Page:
Monday, April 12, 2004

Over the same terrain 

James describes the drive between Minneapolis and Fargo (his hometown):
...once you clear the great urban smear that extends 40 miles west, it�s you and the highway. Nothing to see; move along. After St. Cloud come the Expanse - 70 + miles with only two towns of any note, Melrose and Freeport. The latter has a smiley face on the watertower. I�ve always wanted to stop by. I never have.
Central Minnesotans all know Charlies, the cafe in Freeport that beckons those who cannot wait for the Chain of Chain Restaurants in Alexandria. It recently changed hands. The food is relatively non-descript, as is the town but for the churches. Indeed, as you roll up that road you get churches that dwarf places like Albany, Freeport, not to mention the mega-chapel at St. John's in Collegeville. But after Freeport comes pretty much nothing before Alex, and after that a few lakes and fade to Fergus.

I make the same drive as James; rather than parents to visit, I see my son who goes to college in the Fargo-Moorhead area. (At least for now; if his grades don't improve I expect my first experience in boomerang child-rearing.) I bought a new car last fall with a CD changer so as to survive that drive. Even so, when you drop the kid off or leave him for another month or so, it's hard to come back.

Coming back is hard. After Alexandria the traffic inexplicably thickens. Before you get to Alex, it�s light. After Alex the road has five times the traffic. I can only guess that most of middle Minnesota funnels through Alex to hit the highway into the city.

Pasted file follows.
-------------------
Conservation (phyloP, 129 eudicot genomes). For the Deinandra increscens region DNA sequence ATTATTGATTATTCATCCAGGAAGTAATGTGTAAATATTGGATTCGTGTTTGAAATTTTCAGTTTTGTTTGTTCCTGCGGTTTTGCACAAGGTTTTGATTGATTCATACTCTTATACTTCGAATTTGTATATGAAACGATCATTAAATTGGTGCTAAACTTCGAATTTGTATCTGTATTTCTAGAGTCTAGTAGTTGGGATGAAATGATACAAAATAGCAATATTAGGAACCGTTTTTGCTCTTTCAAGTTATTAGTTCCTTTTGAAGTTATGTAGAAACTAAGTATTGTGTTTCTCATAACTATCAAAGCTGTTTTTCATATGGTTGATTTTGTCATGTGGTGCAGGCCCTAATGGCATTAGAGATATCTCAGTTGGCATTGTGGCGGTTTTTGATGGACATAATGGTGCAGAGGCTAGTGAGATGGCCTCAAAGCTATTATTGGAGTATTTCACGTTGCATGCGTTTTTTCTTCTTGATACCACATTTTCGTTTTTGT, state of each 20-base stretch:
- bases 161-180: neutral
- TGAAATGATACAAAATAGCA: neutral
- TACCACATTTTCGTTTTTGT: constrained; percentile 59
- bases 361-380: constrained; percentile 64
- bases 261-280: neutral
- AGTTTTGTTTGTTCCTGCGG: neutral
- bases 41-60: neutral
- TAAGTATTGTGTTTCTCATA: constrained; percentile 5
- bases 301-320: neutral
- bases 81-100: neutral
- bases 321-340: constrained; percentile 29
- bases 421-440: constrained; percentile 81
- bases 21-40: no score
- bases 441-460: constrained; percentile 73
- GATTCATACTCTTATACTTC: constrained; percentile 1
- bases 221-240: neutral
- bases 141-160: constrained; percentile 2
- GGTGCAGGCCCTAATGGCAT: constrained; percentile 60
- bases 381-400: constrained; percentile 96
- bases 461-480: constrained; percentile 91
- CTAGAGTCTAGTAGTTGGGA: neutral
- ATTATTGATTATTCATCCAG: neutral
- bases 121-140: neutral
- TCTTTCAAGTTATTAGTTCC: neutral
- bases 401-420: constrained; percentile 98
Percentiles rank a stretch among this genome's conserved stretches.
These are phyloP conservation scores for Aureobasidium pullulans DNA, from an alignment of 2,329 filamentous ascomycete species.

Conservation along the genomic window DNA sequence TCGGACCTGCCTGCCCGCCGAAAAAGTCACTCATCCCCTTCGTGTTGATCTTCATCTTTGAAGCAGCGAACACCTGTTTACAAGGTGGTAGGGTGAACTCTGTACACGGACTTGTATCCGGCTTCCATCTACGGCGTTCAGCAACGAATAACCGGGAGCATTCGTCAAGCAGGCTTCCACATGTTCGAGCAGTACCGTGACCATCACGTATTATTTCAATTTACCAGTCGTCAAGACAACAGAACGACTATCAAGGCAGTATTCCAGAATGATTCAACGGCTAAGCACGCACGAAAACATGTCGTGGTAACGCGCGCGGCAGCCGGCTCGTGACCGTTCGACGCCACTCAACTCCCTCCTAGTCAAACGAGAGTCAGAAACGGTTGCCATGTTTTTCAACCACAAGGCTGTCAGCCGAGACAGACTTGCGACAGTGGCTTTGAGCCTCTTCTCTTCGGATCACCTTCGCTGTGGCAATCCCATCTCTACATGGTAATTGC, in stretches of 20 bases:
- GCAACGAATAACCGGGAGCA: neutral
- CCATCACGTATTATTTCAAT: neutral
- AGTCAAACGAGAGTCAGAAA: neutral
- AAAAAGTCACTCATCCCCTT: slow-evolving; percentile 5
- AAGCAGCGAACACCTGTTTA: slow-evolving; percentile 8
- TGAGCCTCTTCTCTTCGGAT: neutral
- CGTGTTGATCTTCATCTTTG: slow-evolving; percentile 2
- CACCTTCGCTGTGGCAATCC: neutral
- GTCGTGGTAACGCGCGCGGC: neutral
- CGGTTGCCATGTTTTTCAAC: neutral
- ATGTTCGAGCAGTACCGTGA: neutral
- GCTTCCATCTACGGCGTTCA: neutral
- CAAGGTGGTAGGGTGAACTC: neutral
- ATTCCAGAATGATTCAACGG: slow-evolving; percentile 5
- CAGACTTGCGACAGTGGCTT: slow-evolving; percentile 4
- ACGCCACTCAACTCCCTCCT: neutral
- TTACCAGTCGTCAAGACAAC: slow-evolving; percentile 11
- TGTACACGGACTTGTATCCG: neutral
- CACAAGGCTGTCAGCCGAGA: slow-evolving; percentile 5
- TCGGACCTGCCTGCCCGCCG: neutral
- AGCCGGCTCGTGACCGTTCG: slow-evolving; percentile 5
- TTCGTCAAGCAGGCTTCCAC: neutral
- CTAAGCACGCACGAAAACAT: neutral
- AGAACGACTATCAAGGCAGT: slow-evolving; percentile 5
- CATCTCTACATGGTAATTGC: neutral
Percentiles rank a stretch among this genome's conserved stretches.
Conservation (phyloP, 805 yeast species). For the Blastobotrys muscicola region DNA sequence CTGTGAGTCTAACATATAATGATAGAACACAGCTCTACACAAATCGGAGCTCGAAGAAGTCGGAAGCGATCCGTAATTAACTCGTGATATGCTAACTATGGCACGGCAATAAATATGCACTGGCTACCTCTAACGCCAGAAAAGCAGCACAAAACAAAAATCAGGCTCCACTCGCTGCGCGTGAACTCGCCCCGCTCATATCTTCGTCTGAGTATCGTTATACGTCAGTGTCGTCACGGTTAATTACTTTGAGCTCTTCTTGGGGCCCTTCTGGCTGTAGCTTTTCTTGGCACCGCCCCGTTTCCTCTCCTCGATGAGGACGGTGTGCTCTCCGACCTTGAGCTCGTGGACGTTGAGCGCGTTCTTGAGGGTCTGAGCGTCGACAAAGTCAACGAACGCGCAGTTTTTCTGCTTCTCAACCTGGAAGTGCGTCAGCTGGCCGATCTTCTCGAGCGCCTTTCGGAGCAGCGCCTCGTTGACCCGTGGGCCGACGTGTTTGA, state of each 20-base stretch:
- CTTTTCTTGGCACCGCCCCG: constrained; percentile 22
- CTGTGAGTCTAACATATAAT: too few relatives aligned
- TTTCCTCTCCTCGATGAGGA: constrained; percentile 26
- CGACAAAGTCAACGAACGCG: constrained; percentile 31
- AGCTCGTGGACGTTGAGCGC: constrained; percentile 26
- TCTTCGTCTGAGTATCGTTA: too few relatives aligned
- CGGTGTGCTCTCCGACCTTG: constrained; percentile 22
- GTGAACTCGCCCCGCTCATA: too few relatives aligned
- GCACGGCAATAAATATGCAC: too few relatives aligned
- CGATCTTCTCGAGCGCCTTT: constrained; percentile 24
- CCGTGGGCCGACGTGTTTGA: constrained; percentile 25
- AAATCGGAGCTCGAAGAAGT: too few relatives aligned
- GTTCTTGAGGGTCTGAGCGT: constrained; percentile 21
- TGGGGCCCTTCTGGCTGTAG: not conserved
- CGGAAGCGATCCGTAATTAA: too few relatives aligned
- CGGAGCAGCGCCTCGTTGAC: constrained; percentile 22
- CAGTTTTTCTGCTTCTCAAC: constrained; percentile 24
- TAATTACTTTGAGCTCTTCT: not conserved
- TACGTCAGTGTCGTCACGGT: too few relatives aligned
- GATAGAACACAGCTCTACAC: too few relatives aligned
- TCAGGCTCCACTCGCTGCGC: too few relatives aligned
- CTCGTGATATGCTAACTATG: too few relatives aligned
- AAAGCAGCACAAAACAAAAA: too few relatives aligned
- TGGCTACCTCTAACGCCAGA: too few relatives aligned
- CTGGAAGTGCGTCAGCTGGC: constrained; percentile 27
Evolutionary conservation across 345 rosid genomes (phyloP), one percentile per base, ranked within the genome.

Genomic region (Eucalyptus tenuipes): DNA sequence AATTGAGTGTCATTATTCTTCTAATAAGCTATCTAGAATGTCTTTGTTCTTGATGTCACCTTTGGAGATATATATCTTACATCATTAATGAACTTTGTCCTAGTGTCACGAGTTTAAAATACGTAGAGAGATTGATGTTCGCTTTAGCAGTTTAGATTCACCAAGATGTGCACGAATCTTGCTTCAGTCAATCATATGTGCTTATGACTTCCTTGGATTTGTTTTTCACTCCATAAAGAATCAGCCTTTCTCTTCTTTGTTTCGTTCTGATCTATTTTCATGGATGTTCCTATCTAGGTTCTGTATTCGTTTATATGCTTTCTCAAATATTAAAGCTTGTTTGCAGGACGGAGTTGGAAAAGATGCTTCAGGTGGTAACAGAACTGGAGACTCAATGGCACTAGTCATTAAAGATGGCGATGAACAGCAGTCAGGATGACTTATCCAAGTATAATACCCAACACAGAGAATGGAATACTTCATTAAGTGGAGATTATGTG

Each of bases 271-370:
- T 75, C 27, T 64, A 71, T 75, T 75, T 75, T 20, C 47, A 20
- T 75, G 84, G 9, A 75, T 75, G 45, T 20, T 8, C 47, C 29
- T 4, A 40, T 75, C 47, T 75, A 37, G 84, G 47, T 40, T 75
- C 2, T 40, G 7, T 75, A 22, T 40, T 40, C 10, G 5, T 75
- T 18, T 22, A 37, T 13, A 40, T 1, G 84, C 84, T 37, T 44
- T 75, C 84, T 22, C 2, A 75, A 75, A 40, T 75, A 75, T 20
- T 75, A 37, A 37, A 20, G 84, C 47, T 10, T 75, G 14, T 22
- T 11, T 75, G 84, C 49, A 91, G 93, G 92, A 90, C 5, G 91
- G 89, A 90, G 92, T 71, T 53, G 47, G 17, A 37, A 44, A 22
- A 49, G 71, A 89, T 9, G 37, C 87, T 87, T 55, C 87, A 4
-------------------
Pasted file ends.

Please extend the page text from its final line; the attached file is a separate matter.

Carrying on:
The result? Well, sometimes you�re in bumper-to-bumper traffic. Sometimes you�re doing 80 MPH. Tonight I was in bumper-to-bumper traffic that went 80+ MPH for 95 miles, and if you don�t think that�s a harrowing experience, well: try it.
I do, and it doesn't bother me very much. Many people here in St. Cloud commute in either direction, Alex or the Cities, and they talk about courtesy speeding. It's not the level but the variance of speed that is dangerous, and regular drivers know to fall into the speed that the traffic moves and not fight it. It's like a lightening-fast invisible sheepdog guides us down the road. Lane changers are frowned at, as well as those who tailgate.

As to funneling through Alex, well, for those of us in the know in St. Cloud, Alex is easier to get to and has as much water and golf as Brainerd. Brainerd has the Blue Ox? Well, Alex has Big Ole. Lots of traffic after Alex, James? The people have spoken.